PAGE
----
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Driving a compound locomotive

Discussion in 'Steam Traction' started by andrewtoplis, Nov 17, 2021.

  1. bluetrain

    bluetrain Well-Known Member

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    The Fowler 4-cylinder compound pacific proposal of 1926 was designed to an overall width of 8ft 8in to fit the restrictive LMS loading gauge. Cylinder diameters were 16.75in outside HP and 23.625in inside LP. Now if that design had been built, but later given Chapelon type improvements ...........?
     
  2. Eightpot

    Eightpot Well-Known Member Friend

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    BR reckoned that a fireman could shovel 1 - 1/2 tons of coal continuously, and 2 tons for one hour. Chapelon and Colonel Rogers both claimed that Fireman Marty shovelled no less than 4 tonnes per hour on test with the 4-8-0 rebuild No. 4707, and according to Rogers, 'refusing all assistance'. That works out at 1 - 1/3 cwt per minute, and every minute for an hour, besides attending to his other footplate duties. Is this really believable? Or did they have super-human firemen in France?
     
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  3. Jamessquared

    Jamessquared Nat Pres stalwart

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    Is it recorded under what conditions chauffeur Marty achieved that feat? If the intention was simply to test the limits of sustained steaming rate, then having an inspector on the footplate to keep a lookout, attend to the water etc., would no doubt enable the fireman to adopt a "head down, arse up, and shovel like fury" stance, but it is hardly a realistic indication of what could be achieved in the real world. Records may garner publicity, but the real locomotive performance that matters is what you can reliably attain day in, day out.
    Which rather starts to negate the point of high power. Unless you make a saving in crew, two smaller locos will always be operationally more useful than one larger one.

    Tom
     
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  4. 30854

    30854 Resident of Nat Pres

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    Mais oui, d'accord!

    Joshing aside, I recall comment that mechanical stokers were considered an unnecessary luxury in UK locos, as grate areas of over 50ft/sq were comparatively rare. Odd that figure seemed to take more account of the grate size than the firing rate. I'm guessing a Duchess with 14 on over Shap is a rather different proposition to a MN haring through Woking with owt other than one of the Belles which went thataway.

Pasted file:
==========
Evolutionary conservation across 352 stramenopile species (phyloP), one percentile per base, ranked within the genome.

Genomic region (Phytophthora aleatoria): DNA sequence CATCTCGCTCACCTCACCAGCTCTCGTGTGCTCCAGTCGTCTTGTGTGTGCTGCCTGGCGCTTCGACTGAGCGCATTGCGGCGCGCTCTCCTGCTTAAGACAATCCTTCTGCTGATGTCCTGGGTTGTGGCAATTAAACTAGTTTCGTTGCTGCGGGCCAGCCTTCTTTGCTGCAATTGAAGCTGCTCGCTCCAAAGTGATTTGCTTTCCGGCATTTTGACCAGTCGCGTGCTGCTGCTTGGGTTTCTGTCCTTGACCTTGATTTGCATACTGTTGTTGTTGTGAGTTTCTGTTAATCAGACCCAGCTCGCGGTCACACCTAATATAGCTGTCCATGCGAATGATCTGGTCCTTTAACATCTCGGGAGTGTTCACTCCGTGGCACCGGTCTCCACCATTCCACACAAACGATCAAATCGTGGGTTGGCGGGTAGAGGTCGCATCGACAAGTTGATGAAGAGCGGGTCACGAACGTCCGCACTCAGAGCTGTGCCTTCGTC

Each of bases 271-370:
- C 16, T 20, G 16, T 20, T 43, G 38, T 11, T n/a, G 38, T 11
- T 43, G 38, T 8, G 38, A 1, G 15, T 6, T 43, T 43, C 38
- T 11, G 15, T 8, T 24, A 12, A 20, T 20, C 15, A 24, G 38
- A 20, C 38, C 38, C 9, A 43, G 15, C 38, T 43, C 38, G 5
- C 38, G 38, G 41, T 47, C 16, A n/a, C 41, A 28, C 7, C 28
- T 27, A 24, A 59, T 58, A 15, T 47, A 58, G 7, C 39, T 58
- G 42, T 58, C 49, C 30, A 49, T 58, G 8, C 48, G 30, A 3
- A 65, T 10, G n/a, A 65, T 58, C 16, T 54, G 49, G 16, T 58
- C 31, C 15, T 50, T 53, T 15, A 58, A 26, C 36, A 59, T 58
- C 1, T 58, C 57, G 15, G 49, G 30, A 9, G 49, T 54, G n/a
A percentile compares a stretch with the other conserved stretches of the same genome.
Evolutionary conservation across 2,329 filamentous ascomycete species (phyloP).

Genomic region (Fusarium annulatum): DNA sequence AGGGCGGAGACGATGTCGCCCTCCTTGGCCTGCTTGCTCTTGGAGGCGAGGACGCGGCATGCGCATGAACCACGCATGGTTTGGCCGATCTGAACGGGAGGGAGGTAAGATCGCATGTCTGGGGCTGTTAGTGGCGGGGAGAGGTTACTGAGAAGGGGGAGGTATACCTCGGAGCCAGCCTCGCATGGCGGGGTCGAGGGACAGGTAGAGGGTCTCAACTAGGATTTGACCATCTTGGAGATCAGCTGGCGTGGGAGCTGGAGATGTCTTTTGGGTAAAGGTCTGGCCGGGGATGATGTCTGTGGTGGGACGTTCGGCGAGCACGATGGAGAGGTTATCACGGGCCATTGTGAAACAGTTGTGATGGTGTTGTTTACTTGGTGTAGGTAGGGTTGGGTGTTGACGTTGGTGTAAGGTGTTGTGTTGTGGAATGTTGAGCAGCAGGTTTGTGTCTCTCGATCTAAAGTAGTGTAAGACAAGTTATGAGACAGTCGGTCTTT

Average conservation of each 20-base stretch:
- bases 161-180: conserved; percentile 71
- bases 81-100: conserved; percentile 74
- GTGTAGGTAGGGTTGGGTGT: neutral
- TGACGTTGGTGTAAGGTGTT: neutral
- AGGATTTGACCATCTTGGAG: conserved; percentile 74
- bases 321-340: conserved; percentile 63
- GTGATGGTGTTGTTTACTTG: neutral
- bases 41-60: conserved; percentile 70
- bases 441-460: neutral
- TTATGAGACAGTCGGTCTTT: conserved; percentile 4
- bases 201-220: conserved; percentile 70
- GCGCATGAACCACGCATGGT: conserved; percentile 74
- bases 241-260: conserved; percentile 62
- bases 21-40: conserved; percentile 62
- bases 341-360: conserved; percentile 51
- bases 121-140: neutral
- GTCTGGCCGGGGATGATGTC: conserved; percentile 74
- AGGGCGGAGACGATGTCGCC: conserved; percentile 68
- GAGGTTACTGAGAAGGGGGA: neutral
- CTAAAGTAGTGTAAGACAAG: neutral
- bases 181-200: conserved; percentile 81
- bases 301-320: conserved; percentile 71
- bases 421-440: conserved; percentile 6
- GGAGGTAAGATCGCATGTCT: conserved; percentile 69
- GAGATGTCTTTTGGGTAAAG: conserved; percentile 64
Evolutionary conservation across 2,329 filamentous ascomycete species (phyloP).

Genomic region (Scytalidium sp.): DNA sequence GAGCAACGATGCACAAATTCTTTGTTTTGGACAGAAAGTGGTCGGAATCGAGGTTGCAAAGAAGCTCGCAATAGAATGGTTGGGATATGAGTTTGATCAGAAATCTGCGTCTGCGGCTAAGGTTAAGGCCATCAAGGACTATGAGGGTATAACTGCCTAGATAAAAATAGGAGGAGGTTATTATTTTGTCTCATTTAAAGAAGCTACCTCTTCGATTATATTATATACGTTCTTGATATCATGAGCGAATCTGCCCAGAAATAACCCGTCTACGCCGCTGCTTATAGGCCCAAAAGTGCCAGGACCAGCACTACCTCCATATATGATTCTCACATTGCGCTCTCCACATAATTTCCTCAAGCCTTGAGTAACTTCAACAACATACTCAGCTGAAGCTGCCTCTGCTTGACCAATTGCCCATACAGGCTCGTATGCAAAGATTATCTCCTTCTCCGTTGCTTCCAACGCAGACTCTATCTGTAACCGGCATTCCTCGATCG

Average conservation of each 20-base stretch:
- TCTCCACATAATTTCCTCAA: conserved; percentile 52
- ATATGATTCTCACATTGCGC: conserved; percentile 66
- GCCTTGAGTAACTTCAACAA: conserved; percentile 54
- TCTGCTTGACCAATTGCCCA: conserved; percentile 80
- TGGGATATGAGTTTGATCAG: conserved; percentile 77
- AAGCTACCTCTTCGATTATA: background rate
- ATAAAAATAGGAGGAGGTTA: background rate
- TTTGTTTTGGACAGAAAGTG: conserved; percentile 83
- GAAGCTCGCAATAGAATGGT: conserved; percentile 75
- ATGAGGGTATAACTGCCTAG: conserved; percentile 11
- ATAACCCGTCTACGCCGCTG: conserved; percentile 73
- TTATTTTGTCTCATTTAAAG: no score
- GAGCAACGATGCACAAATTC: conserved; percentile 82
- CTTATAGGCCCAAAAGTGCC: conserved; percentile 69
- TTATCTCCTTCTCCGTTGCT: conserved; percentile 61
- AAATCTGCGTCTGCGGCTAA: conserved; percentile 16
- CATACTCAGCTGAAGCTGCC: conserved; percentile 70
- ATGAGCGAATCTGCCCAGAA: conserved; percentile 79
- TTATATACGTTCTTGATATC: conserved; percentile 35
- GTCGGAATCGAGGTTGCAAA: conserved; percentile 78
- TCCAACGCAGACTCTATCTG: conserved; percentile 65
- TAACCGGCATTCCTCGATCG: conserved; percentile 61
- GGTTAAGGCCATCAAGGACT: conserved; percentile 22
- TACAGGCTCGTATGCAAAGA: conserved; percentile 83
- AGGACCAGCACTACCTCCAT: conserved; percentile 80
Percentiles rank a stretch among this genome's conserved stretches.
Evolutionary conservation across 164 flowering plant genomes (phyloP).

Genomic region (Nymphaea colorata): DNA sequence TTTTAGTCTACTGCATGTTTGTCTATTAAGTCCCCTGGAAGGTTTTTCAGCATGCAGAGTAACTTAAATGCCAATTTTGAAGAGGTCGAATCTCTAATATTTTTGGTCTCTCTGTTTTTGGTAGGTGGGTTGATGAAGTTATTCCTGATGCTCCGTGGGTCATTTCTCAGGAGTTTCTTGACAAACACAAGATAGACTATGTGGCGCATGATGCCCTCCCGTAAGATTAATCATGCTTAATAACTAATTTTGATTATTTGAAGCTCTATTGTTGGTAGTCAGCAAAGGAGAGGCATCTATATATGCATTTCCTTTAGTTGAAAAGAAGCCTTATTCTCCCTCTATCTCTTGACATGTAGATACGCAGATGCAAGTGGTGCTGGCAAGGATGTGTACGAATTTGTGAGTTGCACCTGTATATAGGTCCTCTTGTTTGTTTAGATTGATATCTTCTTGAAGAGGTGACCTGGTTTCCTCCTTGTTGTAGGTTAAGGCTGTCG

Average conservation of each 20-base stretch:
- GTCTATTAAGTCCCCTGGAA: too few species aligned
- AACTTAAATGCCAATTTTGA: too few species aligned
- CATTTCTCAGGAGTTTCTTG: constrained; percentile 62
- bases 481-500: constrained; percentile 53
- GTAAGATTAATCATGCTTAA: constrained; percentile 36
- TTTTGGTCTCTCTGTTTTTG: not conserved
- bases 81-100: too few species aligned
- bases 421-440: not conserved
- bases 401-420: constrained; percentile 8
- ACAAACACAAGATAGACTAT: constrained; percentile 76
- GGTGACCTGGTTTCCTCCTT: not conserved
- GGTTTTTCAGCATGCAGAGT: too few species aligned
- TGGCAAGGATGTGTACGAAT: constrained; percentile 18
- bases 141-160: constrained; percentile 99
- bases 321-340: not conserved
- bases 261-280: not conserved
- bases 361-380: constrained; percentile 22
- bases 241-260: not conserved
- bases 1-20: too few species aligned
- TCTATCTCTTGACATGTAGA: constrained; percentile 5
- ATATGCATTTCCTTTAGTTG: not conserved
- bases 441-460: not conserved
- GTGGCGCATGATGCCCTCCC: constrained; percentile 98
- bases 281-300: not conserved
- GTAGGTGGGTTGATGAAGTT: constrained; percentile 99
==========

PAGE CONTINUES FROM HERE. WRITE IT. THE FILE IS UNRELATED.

As Tom pointed out, there's a world of difference between a one-off showpiece and regular operations, but as the discussion seems to be heading into firing rate territory, a question occurs. Had UK loco development necessitated locos much larger than Stanier or Bulleid pacifics, at what point would mechanical stokers have become desireable?
     
  5. 242A1

    242A1 Well-Known Member

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    Marty used to be a stoker on torpedo boats but it is said that he preferred working in the open air hence his appearance on the railways. A one hour test is written of where the speed was maintained at 62 mph during which Marty fired four tons of coal. 4521, later 4707, was tested on 16th August 1932 and it proved capable of delivering a continuous 3,450 ihp and reaching 4,000 ihp, it also reached a speed of 94 mph which was in itself quite an achievement for the time with 6' 3/4" driving wheels. The fireman in this case does not appear to have been recorded.

    You do not need the maximum output all the time, you are not always trying to maintain line speed on an eight mile climb on a 1:125 while hauling 600 tons or maybe more than 800. The French engines in question could dispose of this ascent in under 8 minutes. If you did need more power or needed it to be delivered for longer the 25 engines of the 240P class had mechanical stokers and could deliver 4,400 ihp. Solutions are there to be found, it is a question of looking. You do not need to expect too much of your well trained crew other than on a very occasional basis and neither do you, particularly in the UK, need to consider the use of two engines as a regular expedient.
     
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  6. MellishR

    MellishR Part of the furniture Friend

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    Apropos 10000
    The essence of compounding is that you expand the steam in two (or more) stages, so you don't need short cutoffs; but 90% would mean hardly expanding the steam at all in the HP cylinders. Would that really make sense?
     
  7. 242A1

    242A1 Well-Known Member